Pantoea stewartii subsp. stewartii is a bacterium that causes Stewart’s wilt disease in corn plants. The bacteria are transmitted to the plants via an insect vector, the corn flea beetle Chaetocnema pulicaria. Once in the plant, the bacteria migrate to the xylem and grow to high cell densities, forming a biofilm by secreting excess capsular exopolysaccharide, which blocks water transport and causes wilting. The timing of virulence factor synthesis is regulated by the cell-density dependent quorum sensing (QS) system. Such temporal regulation is crucial in establishing infection and is orchestrated by the QS-dependent transcriptional regulator EsaR. EsaR represses expression of capsular exopolysaccharide at low cell densities. At high cell densities, an acylated homoserine lactone (AHL) molecule produced during growth by the cognate AHL-synthase EsaI accumulates. The AHL binds to and inactivates EsaR, causing derepression of capsule production.
EsaR is a member of the LuxR family of QS-dependent transcriptional factors. Most LuxR homologs are unstable and/or insoluble in the absence of AHL which has hindered structural studies. Chapter Two describes the changes in the structure of EsaR due to binding of AHL ligand as determined through biochemical methods. EsaR was found to be stable and retain its multimeric state in the absence or presence of AHL, but intra- and inter-domain changes occurred that affect its DNA-binding capacity.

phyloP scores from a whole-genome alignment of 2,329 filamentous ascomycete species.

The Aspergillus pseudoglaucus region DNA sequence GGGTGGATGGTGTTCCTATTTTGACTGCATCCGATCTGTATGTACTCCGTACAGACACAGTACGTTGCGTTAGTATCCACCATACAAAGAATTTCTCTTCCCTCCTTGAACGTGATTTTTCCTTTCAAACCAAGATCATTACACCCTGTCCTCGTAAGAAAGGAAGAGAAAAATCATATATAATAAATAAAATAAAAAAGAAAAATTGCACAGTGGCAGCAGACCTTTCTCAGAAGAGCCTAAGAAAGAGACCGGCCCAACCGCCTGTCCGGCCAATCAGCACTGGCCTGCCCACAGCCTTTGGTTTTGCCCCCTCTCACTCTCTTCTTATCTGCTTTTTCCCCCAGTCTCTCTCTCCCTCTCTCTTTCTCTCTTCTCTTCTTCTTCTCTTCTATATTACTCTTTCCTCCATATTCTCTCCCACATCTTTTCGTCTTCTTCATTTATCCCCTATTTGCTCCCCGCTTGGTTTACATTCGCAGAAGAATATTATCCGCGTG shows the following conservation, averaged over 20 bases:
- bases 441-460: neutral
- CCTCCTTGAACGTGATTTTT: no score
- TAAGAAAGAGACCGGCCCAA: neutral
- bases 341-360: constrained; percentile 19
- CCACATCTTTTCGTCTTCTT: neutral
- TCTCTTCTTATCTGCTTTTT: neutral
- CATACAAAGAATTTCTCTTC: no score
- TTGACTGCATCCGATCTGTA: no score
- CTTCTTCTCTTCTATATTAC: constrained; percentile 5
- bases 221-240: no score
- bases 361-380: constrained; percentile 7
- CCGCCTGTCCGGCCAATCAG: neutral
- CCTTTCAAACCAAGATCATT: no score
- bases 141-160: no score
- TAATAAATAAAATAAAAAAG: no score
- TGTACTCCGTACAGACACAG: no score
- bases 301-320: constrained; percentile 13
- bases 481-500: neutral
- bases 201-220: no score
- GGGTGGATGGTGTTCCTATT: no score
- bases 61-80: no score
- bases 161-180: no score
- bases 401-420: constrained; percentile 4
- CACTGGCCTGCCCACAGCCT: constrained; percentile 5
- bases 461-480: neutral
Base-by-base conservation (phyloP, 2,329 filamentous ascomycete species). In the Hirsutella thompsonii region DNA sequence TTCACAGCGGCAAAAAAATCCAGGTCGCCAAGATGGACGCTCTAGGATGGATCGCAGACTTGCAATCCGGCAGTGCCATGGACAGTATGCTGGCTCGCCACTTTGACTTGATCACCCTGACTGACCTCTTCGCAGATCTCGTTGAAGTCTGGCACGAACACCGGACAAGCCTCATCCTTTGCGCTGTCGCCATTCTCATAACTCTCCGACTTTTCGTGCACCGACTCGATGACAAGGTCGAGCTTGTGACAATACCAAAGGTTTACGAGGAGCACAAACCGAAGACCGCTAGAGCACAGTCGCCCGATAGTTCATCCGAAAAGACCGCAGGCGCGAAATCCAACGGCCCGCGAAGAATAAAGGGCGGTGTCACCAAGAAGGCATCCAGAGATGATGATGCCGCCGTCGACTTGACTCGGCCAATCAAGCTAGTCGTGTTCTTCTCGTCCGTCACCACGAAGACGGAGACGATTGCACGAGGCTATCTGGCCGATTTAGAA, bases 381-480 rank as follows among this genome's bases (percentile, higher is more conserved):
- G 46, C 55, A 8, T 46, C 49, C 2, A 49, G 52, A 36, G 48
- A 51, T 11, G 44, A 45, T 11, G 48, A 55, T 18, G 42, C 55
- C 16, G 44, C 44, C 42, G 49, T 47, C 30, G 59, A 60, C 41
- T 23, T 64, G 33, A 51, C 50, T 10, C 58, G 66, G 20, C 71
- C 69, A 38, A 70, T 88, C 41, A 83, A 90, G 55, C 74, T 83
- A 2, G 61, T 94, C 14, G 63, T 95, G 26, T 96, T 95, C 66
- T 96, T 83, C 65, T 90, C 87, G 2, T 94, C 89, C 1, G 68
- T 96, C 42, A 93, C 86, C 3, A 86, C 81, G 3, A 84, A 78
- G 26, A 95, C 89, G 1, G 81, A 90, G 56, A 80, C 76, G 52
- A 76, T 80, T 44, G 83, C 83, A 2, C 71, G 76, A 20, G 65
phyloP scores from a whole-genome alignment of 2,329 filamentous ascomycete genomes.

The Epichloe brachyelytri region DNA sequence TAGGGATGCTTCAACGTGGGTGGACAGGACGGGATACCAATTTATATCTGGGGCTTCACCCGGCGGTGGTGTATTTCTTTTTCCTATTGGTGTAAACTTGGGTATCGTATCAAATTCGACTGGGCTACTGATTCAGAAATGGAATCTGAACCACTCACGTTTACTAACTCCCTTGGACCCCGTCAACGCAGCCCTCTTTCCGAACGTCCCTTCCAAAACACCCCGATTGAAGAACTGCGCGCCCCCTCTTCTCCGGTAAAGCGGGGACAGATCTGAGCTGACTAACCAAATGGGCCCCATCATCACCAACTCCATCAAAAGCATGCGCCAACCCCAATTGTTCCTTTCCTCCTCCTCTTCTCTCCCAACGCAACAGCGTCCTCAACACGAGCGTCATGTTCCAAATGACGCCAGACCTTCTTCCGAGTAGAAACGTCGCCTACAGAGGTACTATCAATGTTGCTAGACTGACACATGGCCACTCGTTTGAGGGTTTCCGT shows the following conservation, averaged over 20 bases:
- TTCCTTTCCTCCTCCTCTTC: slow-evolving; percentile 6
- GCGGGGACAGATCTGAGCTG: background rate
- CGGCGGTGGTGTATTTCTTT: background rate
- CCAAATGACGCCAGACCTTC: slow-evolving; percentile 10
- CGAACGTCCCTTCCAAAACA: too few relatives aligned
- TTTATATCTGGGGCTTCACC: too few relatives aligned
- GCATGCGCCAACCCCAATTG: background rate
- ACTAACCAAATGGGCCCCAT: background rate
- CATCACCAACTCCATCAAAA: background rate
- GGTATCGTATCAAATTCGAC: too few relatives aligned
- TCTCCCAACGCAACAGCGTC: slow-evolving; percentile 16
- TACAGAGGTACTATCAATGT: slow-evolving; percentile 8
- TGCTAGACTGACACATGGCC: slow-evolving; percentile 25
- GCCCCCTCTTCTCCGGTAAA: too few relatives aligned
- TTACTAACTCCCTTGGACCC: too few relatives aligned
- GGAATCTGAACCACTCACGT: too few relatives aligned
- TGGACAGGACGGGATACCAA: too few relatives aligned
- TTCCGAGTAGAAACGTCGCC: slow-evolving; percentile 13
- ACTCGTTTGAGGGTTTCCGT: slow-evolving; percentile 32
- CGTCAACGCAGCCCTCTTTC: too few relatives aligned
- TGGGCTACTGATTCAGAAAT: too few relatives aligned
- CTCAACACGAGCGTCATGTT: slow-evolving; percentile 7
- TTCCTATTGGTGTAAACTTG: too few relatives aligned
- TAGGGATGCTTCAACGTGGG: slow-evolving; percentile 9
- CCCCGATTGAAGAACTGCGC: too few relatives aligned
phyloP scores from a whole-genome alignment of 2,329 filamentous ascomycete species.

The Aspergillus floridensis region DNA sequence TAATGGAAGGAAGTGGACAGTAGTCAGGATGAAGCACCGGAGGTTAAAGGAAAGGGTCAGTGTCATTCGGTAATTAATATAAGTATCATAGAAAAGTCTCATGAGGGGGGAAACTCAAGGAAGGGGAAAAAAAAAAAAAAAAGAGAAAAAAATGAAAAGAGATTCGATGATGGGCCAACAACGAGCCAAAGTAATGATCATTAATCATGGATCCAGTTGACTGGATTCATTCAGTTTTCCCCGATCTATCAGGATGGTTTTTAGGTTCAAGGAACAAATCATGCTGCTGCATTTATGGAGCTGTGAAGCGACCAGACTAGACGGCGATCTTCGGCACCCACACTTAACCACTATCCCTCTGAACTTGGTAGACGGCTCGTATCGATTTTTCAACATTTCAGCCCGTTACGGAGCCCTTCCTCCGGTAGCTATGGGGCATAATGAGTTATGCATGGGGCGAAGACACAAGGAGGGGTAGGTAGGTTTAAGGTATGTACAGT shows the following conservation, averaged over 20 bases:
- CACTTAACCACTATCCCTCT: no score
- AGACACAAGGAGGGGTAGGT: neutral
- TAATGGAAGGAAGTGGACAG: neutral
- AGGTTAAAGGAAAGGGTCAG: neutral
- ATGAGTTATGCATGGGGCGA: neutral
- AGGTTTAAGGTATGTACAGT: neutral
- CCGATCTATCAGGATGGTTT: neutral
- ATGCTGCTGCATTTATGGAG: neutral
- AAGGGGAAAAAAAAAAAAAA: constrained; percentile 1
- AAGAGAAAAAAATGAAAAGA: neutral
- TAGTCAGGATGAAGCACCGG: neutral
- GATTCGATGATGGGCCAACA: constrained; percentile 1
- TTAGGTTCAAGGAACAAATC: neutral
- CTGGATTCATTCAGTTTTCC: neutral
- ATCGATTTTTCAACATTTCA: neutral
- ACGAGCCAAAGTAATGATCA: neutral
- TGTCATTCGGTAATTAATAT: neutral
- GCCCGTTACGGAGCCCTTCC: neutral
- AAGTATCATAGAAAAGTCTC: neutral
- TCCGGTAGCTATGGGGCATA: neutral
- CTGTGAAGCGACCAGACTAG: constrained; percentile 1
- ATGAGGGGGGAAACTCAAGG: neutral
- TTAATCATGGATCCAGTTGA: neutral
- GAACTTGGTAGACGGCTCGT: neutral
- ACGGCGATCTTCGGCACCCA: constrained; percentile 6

Apart from repressing expression of capsule at low cell-densities, EsaR represses its own expression and activates production of a small RNA, EsaS, with unknown function. In Chapter Three a proteomic approach was used to identify an additional 30 QS-controlled proteins. Genes encoding three of these proteins are directly regulated by EsaR and the EsaR binding sites in the respective promoters were defined. In Chapter Four, a high-throughput RNA-Seq method identified even more genes in the QS regulon that the proteomic approach overlooked. RNA-Seq analysis of rRNA-depleted RNA from two strains of P. stewartii was used as a screen to help identify 11 promoters, subsequently shown to be directly regulated by EsaR in vitro. Most of the genes controlled by QS grouped into three major physiological responses, capsule & cell wall production, surface motility & adhesion and stress response. In Chapter Five, the role of two QS regulated genes, dkgA (encoding 2, 5-diketo-D-gluconate) and lrhA (encoding a repressor of chemotaxis, adhesion and motility), in plant virulence were examined.
These studies have better characterized the QS regulator EsaR and its interaction with the AHL ligand, and shown that QS has a more global response in P. stewartii than previously recognized. Further characterization of the genes identified in this study could facilitate identification of factors crucial in plant pathogenesis or insect-vector symbiosis and aid in the development of molecular-based approaches for possible disease intervention.